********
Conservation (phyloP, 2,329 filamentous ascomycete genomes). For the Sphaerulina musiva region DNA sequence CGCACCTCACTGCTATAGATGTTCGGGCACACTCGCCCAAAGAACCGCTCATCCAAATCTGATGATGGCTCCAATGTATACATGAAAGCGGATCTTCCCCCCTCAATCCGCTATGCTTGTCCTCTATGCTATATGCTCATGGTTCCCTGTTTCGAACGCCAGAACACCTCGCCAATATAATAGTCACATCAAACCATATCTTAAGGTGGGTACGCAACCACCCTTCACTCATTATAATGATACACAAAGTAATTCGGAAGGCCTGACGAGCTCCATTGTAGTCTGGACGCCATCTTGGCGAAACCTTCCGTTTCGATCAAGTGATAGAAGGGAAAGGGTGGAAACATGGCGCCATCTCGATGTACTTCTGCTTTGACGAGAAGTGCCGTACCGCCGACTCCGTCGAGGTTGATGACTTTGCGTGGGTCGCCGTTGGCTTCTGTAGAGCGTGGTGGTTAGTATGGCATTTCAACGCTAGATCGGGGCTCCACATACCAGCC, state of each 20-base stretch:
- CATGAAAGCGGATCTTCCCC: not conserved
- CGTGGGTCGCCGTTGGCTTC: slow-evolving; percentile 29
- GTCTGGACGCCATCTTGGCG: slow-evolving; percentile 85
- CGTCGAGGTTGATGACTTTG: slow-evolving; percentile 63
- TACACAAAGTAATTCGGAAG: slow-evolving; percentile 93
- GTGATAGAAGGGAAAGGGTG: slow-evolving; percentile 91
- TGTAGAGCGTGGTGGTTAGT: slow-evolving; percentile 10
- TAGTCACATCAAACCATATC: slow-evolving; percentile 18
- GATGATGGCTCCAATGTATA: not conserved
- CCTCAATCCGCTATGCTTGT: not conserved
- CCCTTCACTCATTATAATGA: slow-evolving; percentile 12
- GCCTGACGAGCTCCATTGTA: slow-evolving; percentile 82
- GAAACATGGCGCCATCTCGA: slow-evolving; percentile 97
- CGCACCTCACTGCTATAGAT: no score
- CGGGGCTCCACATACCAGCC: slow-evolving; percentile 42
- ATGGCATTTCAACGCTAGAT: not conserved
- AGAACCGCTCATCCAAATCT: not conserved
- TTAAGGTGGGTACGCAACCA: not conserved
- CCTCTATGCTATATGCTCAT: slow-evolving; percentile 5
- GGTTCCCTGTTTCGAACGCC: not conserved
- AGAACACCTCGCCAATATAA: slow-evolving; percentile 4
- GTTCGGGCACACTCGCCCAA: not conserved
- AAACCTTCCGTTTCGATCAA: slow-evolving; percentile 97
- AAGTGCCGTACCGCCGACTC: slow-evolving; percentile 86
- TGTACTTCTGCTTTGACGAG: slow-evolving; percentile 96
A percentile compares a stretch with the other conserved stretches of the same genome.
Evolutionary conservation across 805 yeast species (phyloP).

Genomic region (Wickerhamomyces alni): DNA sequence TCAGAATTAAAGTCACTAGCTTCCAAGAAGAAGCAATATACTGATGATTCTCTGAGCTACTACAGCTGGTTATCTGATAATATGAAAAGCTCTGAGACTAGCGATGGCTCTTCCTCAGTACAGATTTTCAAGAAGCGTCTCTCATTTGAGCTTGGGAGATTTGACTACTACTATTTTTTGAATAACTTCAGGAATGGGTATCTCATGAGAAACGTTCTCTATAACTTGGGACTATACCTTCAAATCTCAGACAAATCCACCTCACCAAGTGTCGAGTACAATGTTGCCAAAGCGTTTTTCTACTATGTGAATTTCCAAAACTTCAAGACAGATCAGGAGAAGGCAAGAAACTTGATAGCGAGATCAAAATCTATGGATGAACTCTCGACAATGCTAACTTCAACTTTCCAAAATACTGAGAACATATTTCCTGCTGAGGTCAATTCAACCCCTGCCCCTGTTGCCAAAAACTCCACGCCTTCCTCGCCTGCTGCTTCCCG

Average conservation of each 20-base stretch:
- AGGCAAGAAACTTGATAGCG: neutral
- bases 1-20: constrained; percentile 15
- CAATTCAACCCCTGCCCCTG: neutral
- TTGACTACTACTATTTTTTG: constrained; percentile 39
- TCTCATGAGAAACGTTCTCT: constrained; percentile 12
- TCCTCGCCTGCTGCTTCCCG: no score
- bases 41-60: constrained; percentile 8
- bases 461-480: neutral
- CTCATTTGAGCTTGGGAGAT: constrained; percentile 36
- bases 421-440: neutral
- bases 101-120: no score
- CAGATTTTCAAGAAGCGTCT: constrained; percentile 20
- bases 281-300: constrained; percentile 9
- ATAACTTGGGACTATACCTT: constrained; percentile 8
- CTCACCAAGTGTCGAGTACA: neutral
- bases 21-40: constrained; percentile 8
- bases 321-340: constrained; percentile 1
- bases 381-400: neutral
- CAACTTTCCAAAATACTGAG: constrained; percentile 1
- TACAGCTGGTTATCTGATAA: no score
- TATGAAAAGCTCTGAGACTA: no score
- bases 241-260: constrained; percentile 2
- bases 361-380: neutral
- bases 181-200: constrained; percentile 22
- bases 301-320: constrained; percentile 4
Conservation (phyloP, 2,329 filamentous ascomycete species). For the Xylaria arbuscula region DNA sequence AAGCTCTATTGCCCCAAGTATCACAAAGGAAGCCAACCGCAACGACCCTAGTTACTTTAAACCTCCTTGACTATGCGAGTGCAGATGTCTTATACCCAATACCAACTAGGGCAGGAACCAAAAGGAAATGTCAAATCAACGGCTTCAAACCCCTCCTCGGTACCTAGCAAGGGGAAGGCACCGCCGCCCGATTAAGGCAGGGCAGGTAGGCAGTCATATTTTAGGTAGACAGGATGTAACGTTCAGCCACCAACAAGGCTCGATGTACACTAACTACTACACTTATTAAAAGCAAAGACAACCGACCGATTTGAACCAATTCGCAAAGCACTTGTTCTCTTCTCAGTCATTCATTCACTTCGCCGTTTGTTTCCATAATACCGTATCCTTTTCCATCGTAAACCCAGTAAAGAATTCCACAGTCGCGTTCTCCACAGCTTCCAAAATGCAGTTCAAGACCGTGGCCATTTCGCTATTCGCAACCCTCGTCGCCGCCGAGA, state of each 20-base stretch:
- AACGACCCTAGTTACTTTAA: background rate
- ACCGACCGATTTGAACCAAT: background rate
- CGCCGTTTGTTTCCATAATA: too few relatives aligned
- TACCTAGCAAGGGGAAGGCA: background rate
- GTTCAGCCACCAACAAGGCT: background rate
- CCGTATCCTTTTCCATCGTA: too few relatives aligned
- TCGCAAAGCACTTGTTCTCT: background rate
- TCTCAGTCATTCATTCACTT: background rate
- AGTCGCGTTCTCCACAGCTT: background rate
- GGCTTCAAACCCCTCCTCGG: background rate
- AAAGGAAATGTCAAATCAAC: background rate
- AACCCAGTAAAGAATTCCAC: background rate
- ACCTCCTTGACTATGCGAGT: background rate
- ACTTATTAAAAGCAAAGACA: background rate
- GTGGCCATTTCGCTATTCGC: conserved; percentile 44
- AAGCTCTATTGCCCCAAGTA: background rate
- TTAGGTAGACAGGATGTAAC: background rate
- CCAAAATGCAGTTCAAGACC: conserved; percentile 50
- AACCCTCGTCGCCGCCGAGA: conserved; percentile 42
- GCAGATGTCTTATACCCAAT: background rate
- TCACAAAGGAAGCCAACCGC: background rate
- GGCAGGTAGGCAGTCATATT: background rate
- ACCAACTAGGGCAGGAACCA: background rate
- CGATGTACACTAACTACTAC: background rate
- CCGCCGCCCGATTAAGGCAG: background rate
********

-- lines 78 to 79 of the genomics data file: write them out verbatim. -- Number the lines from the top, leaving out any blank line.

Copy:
- GGCAGGTAGGCAGTCATATT: background rate
- ACCAACTAGGGCAGGAACCA: background rate